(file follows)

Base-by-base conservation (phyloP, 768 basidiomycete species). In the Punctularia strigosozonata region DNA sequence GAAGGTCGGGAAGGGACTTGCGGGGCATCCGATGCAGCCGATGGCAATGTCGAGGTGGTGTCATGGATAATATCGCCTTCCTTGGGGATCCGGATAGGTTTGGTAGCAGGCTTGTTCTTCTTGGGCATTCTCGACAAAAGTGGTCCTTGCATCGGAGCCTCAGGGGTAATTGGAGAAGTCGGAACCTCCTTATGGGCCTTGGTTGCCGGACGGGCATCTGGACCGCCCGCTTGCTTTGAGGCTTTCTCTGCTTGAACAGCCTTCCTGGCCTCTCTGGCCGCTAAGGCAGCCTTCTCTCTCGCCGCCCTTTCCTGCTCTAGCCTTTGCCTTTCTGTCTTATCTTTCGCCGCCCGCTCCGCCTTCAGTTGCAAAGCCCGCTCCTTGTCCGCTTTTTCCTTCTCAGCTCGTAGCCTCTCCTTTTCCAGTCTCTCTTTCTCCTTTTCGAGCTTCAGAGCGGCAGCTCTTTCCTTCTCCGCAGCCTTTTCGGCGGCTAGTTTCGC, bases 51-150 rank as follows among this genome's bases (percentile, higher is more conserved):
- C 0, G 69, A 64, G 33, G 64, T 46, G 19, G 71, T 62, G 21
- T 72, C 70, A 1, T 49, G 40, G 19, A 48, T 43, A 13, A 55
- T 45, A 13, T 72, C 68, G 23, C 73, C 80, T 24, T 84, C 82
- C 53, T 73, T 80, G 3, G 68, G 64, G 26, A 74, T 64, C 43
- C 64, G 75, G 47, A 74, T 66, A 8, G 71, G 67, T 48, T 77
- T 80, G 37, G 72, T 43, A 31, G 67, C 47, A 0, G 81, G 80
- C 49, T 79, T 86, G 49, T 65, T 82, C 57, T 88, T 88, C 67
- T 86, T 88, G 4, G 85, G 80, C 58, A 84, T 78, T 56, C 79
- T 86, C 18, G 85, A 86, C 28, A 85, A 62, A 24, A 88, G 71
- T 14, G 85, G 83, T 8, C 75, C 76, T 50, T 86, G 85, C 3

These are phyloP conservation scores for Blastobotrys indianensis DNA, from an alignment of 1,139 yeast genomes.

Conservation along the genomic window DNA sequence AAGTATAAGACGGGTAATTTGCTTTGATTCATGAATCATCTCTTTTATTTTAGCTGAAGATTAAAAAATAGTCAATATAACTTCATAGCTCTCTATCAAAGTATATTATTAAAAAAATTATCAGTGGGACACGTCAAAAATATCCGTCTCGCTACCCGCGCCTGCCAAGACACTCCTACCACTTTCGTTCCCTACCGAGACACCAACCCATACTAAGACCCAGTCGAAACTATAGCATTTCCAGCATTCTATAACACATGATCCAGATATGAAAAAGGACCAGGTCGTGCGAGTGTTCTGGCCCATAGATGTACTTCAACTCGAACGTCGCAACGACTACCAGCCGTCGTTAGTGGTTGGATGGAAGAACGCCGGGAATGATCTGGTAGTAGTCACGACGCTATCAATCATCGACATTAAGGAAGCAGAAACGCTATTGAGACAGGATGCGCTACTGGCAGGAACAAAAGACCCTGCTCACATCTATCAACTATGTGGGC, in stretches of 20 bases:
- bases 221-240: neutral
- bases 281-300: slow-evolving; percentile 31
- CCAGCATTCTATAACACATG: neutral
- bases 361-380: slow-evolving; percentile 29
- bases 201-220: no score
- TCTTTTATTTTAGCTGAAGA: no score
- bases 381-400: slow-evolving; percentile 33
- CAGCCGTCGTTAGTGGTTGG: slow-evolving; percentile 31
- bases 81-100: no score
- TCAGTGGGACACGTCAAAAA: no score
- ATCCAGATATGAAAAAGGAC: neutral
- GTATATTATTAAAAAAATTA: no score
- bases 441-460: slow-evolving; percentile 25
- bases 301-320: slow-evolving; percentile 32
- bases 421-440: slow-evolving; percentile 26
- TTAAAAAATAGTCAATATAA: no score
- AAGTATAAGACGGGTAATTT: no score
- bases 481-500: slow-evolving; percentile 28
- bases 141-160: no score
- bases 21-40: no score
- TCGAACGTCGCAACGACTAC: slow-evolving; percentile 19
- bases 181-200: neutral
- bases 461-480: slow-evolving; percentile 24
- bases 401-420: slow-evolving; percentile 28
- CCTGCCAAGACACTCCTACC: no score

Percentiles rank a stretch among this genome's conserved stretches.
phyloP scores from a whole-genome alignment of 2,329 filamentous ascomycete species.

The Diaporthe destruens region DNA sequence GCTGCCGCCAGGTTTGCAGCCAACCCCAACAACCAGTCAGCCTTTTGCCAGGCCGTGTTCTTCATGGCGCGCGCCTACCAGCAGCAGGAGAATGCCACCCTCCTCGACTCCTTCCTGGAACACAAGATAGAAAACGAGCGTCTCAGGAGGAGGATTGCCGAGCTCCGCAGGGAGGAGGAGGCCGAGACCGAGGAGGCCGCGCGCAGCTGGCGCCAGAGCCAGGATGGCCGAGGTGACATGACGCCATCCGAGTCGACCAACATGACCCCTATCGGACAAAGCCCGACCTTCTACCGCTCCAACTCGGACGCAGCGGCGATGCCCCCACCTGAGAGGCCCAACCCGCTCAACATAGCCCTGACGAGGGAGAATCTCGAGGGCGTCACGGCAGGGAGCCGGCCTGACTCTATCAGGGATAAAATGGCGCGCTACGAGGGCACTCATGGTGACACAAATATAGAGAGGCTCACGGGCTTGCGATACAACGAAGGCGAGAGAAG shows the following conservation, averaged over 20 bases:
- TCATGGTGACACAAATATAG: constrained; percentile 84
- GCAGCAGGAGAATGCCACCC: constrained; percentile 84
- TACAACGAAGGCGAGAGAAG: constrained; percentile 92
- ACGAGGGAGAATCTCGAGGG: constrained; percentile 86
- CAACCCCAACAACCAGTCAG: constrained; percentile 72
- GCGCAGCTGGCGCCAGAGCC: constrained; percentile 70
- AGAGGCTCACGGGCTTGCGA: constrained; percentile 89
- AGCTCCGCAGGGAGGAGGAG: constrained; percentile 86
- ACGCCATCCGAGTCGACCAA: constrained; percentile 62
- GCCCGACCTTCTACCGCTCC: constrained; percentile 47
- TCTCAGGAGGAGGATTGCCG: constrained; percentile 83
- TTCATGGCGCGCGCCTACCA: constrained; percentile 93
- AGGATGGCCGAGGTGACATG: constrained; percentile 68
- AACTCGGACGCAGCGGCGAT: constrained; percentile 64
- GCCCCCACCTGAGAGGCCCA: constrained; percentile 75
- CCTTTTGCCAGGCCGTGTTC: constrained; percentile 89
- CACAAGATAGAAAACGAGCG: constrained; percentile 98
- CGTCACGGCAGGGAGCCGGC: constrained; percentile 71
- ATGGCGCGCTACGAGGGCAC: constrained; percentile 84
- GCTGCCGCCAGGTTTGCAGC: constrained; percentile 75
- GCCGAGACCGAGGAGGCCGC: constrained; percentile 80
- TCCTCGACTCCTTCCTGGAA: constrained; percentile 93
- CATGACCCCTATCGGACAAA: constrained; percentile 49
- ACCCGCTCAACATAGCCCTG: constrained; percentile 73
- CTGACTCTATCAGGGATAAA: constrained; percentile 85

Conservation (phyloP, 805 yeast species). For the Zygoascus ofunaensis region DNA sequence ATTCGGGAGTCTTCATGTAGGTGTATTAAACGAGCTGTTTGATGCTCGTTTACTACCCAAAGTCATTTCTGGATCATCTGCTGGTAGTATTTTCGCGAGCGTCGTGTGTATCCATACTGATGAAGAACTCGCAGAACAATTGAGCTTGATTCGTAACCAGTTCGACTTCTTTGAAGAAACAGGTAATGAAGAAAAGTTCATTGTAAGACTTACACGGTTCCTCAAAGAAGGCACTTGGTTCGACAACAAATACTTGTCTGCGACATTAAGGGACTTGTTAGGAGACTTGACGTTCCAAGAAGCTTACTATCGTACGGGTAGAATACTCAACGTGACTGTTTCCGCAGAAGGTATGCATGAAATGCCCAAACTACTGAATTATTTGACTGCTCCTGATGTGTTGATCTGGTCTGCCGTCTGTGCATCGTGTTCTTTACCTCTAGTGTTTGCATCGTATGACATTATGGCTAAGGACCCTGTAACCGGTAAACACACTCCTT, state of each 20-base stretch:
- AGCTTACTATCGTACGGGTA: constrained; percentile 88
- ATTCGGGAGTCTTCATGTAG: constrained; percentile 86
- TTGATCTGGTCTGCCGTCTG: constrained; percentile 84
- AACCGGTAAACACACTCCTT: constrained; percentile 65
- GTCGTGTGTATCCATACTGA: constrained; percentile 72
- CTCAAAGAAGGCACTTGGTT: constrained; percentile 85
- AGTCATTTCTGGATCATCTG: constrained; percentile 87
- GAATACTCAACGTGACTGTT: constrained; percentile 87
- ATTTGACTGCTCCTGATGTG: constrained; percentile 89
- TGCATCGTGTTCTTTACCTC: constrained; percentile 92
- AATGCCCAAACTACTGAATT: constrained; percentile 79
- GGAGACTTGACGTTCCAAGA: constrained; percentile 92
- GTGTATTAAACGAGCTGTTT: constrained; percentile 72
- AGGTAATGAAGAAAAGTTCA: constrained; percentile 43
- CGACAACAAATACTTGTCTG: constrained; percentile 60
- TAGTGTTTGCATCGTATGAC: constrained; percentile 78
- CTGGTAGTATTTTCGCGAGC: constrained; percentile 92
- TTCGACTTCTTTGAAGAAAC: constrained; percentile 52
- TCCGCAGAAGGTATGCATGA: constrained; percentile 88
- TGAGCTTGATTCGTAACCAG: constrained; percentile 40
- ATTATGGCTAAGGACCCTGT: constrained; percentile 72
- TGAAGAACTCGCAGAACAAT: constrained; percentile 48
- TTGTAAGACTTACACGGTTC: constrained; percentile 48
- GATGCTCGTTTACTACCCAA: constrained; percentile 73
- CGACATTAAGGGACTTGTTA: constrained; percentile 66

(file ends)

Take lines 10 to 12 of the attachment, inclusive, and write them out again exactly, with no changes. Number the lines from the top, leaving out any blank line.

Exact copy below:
- T 86, C 18, G 85, A 86, C 28, A 85, A 62, A 24, A 88, G 71
- T 14, G 85, G 83, T 8, C 75, C 76, T 50, T 86, G 85, C 3

These are phyloP conservation scores for Blastobotrys indianensis DNA, from an alignment of 1,139 yeast genomes.